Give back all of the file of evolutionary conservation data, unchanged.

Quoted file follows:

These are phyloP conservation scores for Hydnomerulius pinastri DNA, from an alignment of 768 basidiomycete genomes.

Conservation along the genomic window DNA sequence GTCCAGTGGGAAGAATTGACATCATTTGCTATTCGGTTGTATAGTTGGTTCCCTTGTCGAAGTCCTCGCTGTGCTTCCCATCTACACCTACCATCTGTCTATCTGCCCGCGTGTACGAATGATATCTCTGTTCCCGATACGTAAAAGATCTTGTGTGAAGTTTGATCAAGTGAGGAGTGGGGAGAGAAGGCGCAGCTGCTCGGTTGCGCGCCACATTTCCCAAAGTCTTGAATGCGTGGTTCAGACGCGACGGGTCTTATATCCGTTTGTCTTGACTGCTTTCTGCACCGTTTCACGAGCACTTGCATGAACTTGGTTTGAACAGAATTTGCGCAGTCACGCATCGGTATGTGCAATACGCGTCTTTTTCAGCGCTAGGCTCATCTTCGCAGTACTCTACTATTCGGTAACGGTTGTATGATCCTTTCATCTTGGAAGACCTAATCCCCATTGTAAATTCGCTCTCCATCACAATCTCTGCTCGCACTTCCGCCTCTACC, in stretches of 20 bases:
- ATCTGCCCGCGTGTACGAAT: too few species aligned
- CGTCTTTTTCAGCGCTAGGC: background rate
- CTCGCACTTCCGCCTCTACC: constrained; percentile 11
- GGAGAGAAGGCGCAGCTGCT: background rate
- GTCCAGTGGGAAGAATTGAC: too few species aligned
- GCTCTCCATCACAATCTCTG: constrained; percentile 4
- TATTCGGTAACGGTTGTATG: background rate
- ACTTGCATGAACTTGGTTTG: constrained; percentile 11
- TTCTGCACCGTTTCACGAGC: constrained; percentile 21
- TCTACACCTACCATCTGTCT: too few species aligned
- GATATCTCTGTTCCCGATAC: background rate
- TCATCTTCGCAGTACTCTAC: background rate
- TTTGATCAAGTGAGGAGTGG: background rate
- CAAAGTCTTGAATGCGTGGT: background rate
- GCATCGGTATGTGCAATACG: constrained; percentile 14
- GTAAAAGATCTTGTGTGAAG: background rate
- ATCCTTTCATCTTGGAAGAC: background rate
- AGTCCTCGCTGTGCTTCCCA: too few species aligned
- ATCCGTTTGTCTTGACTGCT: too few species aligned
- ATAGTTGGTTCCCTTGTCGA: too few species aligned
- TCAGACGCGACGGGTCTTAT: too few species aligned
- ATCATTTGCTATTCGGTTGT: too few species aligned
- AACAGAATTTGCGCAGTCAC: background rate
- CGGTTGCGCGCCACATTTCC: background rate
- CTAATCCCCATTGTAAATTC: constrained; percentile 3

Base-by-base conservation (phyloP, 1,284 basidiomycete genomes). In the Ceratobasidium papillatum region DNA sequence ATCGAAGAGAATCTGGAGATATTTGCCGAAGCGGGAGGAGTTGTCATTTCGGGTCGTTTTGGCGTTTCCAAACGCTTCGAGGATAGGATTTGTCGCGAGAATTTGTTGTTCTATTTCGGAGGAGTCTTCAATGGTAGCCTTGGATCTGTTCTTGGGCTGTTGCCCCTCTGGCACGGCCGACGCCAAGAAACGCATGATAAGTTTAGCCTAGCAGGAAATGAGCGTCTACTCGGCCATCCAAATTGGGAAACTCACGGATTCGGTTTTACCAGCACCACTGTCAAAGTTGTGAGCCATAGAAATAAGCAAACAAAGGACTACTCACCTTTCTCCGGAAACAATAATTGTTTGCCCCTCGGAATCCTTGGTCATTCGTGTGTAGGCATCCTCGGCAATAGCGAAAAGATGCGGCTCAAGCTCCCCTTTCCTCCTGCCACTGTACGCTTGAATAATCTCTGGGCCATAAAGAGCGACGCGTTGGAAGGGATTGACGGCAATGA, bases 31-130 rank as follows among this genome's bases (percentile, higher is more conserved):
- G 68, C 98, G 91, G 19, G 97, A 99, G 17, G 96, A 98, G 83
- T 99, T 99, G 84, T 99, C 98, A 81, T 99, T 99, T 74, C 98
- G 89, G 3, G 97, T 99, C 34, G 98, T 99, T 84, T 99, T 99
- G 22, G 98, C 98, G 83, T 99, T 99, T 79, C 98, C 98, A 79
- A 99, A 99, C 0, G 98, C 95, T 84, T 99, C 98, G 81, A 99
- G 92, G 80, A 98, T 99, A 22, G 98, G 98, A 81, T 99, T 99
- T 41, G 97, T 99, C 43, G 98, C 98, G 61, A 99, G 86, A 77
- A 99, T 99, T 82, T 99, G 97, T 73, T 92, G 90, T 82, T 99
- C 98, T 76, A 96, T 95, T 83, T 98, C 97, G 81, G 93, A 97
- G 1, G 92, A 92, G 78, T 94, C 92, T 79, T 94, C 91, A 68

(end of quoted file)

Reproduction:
These are phyloP conservation scores for Hydnomerulius pinastri DNA, from an alignment of 768 basidiomycete genomes.

Conservation along the genomic window DNA sequence GTCCAGTGGGAAGAATTGACATCATTTGCTATTCGGTTGTATAGTTGGTTCCCTTGTCGAAGTCCTCGCTGTGCTTCCCATCTACACCTACCATCTGTCTATCTGCCCGCGTGTACGAATGATATCTCTGTTCCCGATACGTAAAAGATCTTGTGTGAAGTTTGATCAAGTGAGGAGTGGGGAGAGAAGGCGCAGCTGCTCGGTTGCGCGCCACATTTCCCAAAGTCTTGAATGCGTGGTTCAGACGCGACGGGTCTTATATCCGTTTGTCTTGACTGCTTTCTGCACCGTTTCACGAGCACTTGCATGAACTTGGTTTGAACAGAATTTGCGCAGTCACGCATCGGTATGTGCAATACGCGTCTTTTTCAGCGCTAGGCTCATCTTCGCAGTACTCTACTATTCGGTAACGGTTGTATGATCCTTTCATCTTGGAAGACCTAATCCCCATTGTAAATTCGCTCTCCATCACAATCTCTGCTCGCACTTCCGCCTCTACC, in stretches of 20 bases:
- ATCTGCCCGCGTGTACGAAT: too few species aligned
- CGTCTTTTTCAGCGCTAGGC: background rate
- CTCGCACTTCCGCCTCTACC: constrained; percentile 11
- GGAGAGAAGGCGCAGCTGCT: background rate
- GTCCAGTGGGAAGAATTGAC: too few species aligned
- GCTCTCCATCACAATCTCTG: constrained; percentile 4
- TATTCGGTAACGGTTGTATG: background rate
- ACTTGCATGAACTTGGTTTG: constrained; percentile 11
- TTCTGCACCGTTTCACGAGC: constrained; percentile 21
- TCTACACCTACCATCTGTCT: too few species aligned
- GATATCTCTGTTCCCGATAC: background rate
- TCATCTTCGCAGTACTCTAC: background rate
- TTTGATCAAGTGAGGAGTGG: background rate
- CAAAGTCTTGAATGCGTGGT: background rate
- GCATCGGTATGTGCAATACG: constrained; percentile 14
- GTAAAAGATCTTGTGTGAAG: background rate
- ATCCTTTCATCTTGGAAGAC: background rate
- AGTCCTCGCTGTGCTTCCCA: too few species aligned
- ATCCGTTTGTCTTGACTGCT: too few species aligned
- ATAGTTGGTTCCCTTGTCGA: too few species aligned
- TCAGACGCGACGGGTCTTAT: too few species aligned
- ATCATTTGCTATTCGGTTGT: too few species aligned
- AACAGAATTTGCGCAGTCAC: background rate
- CGGTTGCGCGCCACATTTCC: background rate
- CTAATCCCCATTGTAAATTC: constrained; percentile 3

Base-by-base conservation (phyloP, 1,284 basidiomycete genomes). In the Ceratobasidium papillatum region DNA sequence ATCGAAGAGAATCTGGAGATATTTGCCGAAGCGGGAGGAGTTGTCATTTCGGGTCGTTTTGGCGTTTCCAAACGCTTCGAGGATAGGATTTGTCGCGAGAATTTGTTGTTCTATTTCGGAGGAGTCTTCAATGGTAGCCTTGGATCTGTTCTTGGGCTGTTGCCCCTCTGGCACGGCCGACGCCAAGAAACGCATGATAAGTTTAGCCTAGCAGGAAATGAGCGTCTACTCGGCCATCCAAATTGGGAAACTCACGGATTCGGTTTTACCAGCACCACTGTCAAAGTTGTGAGCCATAGAAATAAGCAAACAAAGGACTACTCACCTTTCTCCGGAAACAATAATTGTTTGCCCCTCGGAATCCTTGGTCATTCGTGTGTAGGCATCCTCGGCAATAGCGAAAAGATGCGGCTCAAGCTCCCCTTTCCTCCTGCCACTGTACGCTTGAATAATCTCTGGGCCATAAAGAGCGACGCGTTGGAAGGGATTGACGGCAATGA, bases 31-130 rank as follows among this genome's bases (percentile, higher is more conserved):
- G 68, C 98, G 91, G 19, G 97, A 99, G 17, G 96, A 98, G 83
- T 99, T 99, G 84, T 99, C 98, A 81, T 99, T 99, T 74, C 98
- G 89, G 3, G 97, T 99, C 34, G 98, T 99, T 84, T 99, T 99
- G 22, G 98, C 98, G 83, T 99, T 99, T 79, C 98, C 98, A 79
- A 99, A 99, C 0, G 98, C 95, T 84, T 99, C 98, G 81, A 99
- G 92, G 80, A 98, T 99, A 22, G 98, G 98, A 81, T 99, T 99
- T 41, G 97, T 99, C 43, G 98, C 98, G 61, A 99, G 86, A 77
- A 99, T 99, T 82, T 99, G 97, T 73, T 92, G 90, T 82, T 99
- C 98, T 76, A 96, T 95, T 83, T 98, C 97, G 81, G 93, A 97
- G 1, G 92, A 92, G 78, T 94, C 92, T 79, T 94, C 91, A 68